Now, the Medical Council has problems with the PG courses
VISHNU NEOPANEYThe fate of post-graduate courses at Sikkim Manipal Institute of Medical Sciences hang on a balance with the Medical Council of India having refused to extend the provisional recognition offered to the seven PG courses at SMIMS. The MCI refusal reportedly comes from its stand that the institute and the hospital continue to have several deficiencies which make it ill-equipped to train students at the post-graduate level. The SMIMS authorities meanwhile have accused the MCI of delaying appraisals and questioned why, after a delay of four years, was the recognition denial sprung just as a new batch of post-graduate students was being taken in.
The MCI, it is informed, has threatened to stop admissions for 2015-16 for post graduate courses even as SMIMS has already completed two rounds of counseling for admission of students. The MCI had given clearance and provisional recognition in 2011 and SMIMS had started Postgraduate courses in all seven courses from academic the academic session 2011-12.
In accordance with the MCI recognition, SMIMS had taken two students each in all the seven Masters Degree courses in Pediatrics, General Medicine, Obstetrics & Gynecology, Otolaryngology [ENT], Pharmacology, Community Medicine and Biochemistry.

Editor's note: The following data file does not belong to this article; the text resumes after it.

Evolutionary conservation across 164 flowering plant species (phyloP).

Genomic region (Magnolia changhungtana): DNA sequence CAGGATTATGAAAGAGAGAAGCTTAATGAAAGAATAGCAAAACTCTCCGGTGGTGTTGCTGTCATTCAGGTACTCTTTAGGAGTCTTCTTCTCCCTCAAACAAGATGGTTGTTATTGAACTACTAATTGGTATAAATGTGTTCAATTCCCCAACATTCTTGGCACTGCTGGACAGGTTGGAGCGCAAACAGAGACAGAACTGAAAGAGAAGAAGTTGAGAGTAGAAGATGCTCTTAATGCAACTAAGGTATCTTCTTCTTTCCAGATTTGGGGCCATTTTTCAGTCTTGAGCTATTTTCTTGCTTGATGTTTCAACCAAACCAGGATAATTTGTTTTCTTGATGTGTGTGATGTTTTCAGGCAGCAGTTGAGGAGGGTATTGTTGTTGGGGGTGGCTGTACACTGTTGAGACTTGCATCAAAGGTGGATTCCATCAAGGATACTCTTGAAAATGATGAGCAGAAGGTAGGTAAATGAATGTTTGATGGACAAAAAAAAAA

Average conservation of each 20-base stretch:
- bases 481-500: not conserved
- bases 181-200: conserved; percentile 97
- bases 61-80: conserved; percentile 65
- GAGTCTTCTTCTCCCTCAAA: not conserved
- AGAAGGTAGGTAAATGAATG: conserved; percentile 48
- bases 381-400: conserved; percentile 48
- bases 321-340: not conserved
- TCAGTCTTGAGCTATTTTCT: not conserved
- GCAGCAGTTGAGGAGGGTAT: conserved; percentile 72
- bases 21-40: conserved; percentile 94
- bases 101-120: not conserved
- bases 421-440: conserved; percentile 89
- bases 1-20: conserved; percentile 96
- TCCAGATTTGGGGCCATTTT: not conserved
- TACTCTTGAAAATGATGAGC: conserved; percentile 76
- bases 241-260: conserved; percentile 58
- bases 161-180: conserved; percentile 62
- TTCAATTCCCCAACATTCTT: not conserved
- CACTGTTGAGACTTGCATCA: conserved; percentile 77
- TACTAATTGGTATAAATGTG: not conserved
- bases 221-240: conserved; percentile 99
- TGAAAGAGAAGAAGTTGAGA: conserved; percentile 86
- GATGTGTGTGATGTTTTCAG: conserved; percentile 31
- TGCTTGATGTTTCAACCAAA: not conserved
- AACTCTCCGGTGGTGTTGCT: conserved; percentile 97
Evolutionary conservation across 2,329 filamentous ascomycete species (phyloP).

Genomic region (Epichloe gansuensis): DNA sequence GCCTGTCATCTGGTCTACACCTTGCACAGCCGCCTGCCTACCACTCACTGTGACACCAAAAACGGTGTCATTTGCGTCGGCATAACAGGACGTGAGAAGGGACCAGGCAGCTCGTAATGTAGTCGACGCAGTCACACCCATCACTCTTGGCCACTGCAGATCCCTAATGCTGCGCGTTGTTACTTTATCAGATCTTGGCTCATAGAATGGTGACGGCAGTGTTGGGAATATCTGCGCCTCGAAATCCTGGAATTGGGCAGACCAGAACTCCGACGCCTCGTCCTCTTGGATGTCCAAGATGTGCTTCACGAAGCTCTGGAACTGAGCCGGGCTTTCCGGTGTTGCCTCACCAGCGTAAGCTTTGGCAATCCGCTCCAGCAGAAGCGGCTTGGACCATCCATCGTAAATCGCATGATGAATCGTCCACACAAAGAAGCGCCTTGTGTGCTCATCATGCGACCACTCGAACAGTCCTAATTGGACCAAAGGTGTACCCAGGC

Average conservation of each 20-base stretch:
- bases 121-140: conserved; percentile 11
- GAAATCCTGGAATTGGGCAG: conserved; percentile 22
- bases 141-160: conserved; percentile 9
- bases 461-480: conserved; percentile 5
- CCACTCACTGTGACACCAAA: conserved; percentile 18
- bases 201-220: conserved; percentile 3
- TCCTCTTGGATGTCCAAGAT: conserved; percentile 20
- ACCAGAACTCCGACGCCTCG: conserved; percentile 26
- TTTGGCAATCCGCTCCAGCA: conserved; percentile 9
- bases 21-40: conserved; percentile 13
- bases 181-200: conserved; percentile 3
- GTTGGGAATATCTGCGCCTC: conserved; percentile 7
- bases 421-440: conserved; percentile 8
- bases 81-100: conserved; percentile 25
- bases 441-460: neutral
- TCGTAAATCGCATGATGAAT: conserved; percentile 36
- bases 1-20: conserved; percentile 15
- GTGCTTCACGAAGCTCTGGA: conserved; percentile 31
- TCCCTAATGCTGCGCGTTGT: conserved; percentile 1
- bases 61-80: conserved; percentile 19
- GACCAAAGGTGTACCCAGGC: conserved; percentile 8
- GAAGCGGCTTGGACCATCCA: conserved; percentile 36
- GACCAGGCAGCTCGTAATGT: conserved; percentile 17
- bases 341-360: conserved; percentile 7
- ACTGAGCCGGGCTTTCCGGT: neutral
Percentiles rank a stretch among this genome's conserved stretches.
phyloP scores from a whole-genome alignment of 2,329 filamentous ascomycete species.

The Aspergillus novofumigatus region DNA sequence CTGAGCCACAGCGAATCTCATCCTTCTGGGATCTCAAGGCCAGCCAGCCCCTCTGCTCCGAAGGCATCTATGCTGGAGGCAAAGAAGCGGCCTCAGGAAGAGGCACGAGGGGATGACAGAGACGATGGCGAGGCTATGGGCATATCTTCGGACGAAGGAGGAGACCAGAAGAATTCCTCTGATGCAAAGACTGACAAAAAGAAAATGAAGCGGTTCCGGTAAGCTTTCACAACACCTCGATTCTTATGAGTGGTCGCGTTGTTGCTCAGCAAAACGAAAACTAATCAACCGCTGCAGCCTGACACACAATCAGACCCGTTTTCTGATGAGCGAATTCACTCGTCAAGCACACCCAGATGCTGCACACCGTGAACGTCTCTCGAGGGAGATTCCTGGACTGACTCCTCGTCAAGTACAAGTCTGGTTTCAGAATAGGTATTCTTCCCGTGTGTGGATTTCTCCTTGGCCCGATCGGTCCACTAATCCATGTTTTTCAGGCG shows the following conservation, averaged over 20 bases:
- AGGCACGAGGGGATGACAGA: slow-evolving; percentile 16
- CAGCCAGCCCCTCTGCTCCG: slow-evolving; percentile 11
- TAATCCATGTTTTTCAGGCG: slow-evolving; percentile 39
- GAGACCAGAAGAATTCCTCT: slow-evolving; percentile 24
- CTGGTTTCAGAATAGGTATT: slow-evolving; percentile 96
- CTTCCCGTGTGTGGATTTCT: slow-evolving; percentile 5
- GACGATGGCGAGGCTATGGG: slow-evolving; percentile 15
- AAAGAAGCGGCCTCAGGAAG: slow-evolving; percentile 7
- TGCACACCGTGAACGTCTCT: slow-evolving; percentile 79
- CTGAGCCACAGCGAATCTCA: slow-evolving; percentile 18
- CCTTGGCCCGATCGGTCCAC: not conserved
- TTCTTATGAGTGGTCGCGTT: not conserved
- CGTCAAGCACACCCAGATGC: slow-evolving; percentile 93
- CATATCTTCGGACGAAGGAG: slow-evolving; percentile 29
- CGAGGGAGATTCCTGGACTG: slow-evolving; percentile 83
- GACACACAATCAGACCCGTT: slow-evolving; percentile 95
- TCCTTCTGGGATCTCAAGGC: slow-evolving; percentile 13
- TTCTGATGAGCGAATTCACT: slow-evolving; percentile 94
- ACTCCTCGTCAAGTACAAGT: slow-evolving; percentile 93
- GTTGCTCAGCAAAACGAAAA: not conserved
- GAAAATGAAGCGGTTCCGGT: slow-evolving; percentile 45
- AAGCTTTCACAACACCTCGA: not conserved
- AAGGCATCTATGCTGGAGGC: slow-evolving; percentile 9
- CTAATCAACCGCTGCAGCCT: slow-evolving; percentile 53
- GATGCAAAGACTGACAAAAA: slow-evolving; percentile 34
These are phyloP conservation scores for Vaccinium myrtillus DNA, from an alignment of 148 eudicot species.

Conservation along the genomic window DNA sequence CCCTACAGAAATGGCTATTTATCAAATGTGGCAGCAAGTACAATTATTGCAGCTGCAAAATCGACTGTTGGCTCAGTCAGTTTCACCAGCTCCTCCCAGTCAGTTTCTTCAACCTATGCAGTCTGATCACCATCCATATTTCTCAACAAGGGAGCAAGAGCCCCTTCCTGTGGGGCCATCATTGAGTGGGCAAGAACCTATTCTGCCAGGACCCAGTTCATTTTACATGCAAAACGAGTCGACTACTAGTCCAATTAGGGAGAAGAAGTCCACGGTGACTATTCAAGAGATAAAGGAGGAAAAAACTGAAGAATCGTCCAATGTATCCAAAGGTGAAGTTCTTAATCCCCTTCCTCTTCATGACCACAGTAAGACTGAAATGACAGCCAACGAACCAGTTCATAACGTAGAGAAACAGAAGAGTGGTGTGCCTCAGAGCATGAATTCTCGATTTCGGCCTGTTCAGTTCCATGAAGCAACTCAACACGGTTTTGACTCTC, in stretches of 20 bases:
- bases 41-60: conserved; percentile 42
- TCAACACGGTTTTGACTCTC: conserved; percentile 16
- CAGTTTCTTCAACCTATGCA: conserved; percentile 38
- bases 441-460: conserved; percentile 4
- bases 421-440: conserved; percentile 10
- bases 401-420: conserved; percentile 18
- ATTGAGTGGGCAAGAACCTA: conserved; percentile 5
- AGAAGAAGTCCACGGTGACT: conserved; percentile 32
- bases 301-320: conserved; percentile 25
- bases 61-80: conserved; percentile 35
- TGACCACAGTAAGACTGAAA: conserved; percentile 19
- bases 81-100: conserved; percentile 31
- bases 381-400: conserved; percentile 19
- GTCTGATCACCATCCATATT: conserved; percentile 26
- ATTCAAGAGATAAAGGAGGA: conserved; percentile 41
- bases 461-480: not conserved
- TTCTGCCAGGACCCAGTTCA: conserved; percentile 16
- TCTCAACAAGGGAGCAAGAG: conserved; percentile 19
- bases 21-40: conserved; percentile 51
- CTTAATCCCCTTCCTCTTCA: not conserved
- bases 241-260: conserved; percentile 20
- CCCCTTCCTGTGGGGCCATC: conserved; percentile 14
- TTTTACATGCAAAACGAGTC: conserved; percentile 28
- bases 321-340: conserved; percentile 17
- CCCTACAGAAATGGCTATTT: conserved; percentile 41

Now, in a letter addressed to the Dean at SMIMS dated 31 March 2015, BD Jain, Administrative Officer, MCI, referring to the decision of the Postgraduate Medical Education Committee of MCI taken on 19 March, informs that “the Postgraduate Medical Education Committee considered the Council Assessor’s Report of April 2014, and Compliance report of September 2014 of the College Authorities and not to recognized MD of [all seven courses] qualification granted by Sikkim Manipal University of Health, Medical & Technical Sciences in respect to the students trained at SMIMS Gangtok because the Assessors have pointed out different deficiencies in their report”.
When contacted, Dr. GS Joneja, Dean-SMIMS, said that the University has made good on all the compliances and deficiencies pointed out by the MCI Assessors and that it has no pending compliances in terms of faculty, facilities or management of hospital. Given this status, he has questioned why MCI was denying renewal of recognition in the last minute.
The initial recognition was granted in 2011, and after a gap of four years and several requests, the MCI deputed its assessors who pointed out several deficiencies, which, the SMIMS Dean insists are unfounded. “The Hospital and teaching section are better equipped as compared to other medical colleges,” he said.
In the meantime, SMIMS has also approached the High Court of Sikkim challenging the decision taken by the Postgraduate Medical Education Committee of the MCI and seeking the court’s intervention to restrain MCI from stopping SMIMS from taking in PG students for 2015-16.